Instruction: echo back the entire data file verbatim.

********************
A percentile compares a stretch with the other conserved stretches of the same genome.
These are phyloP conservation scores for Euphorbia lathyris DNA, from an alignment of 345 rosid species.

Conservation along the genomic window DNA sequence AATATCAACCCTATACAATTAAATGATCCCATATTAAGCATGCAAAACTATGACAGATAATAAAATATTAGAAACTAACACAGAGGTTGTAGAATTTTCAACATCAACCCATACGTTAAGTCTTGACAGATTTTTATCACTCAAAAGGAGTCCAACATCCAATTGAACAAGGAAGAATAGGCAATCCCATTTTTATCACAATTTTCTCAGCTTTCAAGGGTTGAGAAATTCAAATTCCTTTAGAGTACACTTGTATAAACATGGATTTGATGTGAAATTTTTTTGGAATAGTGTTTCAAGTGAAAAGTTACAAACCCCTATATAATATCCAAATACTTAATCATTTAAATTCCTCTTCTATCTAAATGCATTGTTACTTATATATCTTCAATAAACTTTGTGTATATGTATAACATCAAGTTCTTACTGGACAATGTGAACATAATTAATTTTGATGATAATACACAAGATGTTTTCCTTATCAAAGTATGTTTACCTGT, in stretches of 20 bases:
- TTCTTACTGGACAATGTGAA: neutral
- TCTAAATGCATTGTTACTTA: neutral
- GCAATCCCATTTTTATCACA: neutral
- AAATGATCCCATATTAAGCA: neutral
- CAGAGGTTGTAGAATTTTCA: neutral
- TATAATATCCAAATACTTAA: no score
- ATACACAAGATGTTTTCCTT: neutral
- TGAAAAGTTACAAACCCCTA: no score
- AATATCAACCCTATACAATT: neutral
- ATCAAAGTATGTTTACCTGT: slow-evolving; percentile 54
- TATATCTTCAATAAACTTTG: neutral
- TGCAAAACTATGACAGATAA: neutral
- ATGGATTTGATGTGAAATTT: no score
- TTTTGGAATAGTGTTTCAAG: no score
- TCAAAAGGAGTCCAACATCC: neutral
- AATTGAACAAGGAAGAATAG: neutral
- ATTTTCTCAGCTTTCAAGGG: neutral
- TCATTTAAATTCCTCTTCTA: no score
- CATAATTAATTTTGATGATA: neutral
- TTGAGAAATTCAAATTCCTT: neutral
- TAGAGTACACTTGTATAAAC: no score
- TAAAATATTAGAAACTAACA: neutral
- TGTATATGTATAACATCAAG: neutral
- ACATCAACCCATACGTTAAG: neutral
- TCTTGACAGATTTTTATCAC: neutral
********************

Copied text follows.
A percentile compares a stretch with the other conserved stretches of the same genome.
These are phyloP conservation scores for Euphorbia lathyris DNA, from an alignment of 345 rosid species.

Conservation along the genomic window DNA sequence AATATCAACCCTATACAATTAAATGATCCCATATTAAGCATGCAAAACTATGACAGATAATAAAATATTAGAAACTAACACAGAGGTTGTAGAATTTTCAACATCAACCCATACGTTAAGTCTTGACAGATTTTTATCACTCAAAAGGAGTCCAACATCCAATTGAACAAGGAAGAATAGGCAATCCCATTTTTATCACAATTTTCTCAGCTTTCAAGGGTTGAGAAATTCAAATTCCTTTAGAGTACACTTGTATAAACATGGATTTGATGTGAAATTTTTTTGGAATAGTGTTTCAAGTGAAAAGTTACAAACCCCTATATAATATCCAAATACTTAATCATTTAAATTCCTCTTCTATCTAAATGCATTGTTACTTATATATCTTCAATAAACTTTGTGTATATGTATAACATCAAGTTCTTACTGGACAATGTGAACATAATTAATTTTGATGATAATACACAAGATGTTTTCCTTATCAAAGTATGTTTACCTGT, in stretches of 20 bases:
- TTCTTACTGGACAATGTGAA: neutral
- TCTAAATGCATTGTTACTTA: neutral
- GCAATCCCATTTTTATCACA: neutral
- AAATGATCCCATATTAAGCA: neutral
- CAGAGGTTGTAGAATTTTCA: neutral
- TATAATATCCAAATACTTAA: no score
- ATACACAAGATGTTTTCCTT: neutral
- TGAAAAGTTACAAACCCCTA: no score
- AATATCAACCCTATACAATT: neutral
- ATCAAAGTATGTTTACCTGT: slow-evolving; percentile 54
- TATATCTTCAATAAACTTTG: neutral
- TGCAAAACTATGACAGATAA: neutral
- ATGGATTTGATGTGAAATTT: no score
- TTTTGGAATAGTGTTTCAAG: no score
- TCAAAAGGAGTCCAACATCC: neutral
- AATTGAACAAGGAAGAATAG: neutral
- ATTTTCTCAGCTTTCAAGGG: neutral
- TCATTTAAATTCCTCTTCTA: no score
- CATAATTAATTTTGATGATA: neutral
- TTGAGAAATTCAAATTCCTT: neutral
- TAGAGTACACTTGTATAAAC: no score
- TAAAATATTAGAAACTAACA: neutral
- TGTATATGTATAACATCAAG: neutral
- ACATCAACCCATACGTTAAG: neutral
- TCTTGACAGATTTTTATCAC: neutral